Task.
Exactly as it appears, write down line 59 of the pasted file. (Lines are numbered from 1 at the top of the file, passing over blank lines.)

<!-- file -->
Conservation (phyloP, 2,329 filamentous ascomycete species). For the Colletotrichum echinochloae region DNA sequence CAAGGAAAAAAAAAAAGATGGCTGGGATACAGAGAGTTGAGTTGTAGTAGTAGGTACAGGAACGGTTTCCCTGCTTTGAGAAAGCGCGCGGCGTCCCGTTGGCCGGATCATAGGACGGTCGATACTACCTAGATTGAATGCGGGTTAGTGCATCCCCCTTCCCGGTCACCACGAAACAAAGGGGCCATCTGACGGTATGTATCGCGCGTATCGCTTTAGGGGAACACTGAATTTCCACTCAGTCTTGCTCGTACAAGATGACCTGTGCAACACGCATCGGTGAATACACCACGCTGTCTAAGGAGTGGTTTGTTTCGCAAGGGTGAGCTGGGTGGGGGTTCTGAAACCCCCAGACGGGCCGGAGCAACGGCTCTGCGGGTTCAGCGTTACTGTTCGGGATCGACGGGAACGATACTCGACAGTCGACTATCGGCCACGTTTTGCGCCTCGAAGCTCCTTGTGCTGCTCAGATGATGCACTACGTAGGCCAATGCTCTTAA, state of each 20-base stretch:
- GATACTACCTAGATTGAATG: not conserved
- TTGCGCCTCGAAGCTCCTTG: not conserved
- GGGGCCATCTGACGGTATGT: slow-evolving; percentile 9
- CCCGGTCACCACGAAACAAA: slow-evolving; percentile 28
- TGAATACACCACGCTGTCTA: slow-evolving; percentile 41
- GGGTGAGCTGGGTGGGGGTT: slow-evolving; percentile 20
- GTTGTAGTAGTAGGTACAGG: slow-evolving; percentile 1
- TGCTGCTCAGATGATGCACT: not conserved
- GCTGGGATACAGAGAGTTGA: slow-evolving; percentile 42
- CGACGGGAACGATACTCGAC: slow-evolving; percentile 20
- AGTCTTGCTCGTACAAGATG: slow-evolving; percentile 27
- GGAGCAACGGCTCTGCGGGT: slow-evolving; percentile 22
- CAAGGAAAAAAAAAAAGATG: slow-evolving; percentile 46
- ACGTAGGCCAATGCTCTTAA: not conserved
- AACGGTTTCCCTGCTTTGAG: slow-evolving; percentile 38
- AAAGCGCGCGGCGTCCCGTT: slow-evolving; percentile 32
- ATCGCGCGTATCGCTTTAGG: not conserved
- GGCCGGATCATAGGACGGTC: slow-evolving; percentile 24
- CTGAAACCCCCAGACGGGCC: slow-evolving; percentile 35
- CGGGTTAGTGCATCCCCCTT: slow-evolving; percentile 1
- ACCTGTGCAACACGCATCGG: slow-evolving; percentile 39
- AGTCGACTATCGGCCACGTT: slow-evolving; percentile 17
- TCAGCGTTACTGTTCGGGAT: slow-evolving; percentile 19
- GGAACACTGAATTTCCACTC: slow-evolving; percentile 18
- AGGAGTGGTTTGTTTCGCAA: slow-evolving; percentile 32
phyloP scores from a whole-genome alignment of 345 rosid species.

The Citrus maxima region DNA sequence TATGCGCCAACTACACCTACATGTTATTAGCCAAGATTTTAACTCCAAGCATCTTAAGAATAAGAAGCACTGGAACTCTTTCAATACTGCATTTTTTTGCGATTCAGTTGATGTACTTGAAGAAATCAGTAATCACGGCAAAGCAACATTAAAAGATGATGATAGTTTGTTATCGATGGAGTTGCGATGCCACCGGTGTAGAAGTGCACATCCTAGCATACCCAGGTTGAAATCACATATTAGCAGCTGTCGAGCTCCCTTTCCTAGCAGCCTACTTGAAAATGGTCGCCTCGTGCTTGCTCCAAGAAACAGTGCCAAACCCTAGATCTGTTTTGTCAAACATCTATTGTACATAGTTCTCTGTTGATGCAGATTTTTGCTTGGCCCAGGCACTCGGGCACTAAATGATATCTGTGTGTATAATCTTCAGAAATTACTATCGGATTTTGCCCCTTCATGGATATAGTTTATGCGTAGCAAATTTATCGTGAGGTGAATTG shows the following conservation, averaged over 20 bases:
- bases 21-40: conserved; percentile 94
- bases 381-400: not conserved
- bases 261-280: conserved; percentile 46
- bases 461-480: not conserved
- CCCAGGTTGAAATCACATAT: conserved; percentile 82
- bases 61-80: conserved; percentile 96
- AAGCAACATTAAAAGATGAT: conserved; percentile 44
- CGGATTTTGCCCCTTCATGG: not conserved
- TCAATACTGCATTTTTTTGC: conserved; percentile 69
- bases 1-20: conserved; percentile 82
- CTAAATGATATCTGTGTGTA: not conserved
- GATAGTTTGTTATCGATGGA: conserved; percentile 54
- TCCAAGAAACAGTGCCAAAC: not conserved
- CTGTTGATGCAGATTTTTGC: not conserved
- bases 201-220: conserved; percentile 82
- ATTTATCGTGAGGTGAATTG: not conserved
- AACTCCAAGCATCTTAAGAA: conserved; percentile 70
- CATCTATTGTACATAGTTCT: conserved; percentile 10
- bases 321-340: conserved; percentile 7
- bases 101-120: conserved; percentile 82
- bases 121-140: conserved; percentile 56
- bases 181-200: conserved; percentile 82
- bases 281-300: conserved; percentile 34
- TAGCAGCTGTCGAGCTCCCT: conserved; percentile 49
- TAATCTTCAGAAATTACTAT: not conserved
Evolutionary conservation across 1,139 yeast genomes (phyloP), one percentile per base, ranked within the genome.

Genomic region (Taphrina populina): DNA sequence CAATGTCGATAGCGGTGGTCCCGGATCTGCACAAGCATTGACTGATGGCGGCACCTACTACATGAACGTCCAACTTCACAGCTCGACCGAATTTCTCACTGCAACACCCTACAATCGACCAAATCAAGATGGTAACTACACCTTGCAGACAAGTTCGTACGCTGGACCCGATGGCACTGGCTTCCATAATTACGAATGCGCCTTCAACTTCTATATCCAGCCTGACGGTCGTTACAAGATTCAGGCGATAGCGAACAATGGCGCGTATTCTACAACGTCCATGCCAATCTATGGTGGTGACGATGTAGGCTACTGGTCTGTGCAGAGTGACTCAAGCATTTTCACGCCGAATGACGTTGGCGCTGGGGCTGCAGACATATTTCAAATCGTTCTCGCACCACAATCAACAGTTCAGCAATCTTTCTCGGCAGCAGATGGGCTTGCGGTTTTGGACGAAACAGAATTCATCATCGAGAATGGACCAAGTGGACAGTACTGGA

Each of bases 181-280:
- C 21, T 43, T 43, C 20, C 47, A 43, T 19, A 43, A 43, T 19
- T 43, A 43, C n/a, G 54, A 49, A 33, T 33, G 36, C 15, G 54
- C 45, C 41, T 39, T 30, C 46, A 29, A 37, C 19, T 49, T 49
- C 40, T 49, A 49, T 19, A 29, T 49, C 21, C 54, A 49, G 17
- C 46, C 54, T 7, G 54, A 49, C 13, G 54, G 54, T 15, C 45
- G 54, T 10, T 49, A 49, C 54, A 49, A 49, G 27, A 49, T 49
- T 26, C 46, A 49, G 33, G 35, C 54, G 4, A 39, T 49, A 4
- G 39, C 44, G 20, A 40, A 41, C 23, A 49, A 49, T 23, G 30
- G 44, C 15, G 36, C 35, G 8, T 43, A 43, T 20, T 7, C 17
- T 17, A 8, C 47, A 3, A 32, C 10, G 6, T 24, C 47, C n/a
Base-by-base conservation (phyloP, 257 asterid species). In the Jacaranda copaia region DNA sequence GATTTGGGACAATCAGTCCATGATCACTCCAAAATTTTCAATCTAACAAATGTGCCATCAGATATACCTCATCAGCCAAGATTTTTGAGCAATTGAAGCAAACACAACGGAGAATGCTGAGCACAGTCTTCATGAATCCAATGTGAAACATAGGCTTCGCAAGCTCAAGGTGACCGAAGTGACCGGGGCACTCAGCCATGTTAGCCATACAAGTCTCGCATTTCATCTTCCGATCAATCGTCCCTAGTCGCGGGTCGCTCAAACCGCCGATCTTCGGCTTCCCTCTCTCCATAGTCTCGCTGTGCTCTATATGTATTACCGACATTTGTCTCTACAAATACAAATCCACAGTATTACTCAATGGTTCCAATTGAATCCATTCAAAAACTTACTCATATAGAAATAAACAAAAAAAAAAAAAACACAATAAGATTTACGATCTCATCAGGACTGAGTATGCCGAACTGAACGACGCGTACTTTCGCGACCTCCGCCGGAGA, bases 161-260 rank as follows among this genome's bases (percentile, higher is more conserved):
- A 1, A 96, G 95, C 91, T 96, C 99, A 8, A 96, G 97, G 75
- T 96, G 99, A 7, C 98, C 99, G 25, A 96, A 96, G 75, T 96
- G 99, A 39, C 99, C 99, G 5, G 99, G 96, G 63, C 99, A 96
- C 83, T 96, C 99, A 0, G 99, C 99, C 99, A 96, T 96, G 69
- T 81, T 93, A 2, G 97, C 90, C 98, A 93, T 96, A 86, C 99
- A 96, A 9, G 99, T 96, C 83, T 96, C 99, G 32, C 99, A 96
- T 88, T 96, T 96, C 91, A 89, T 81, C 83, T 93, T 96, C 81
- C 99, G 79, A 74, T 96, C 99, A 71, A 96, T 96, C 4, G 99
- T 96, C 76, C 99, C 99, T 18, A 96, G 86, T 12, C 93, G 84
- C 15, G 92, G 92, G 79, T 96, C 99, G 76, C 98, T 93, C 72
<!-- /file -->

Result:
- C 45, C 41, T 39, T 30, C 46, A 29, A 37, C 19, T 49, T 49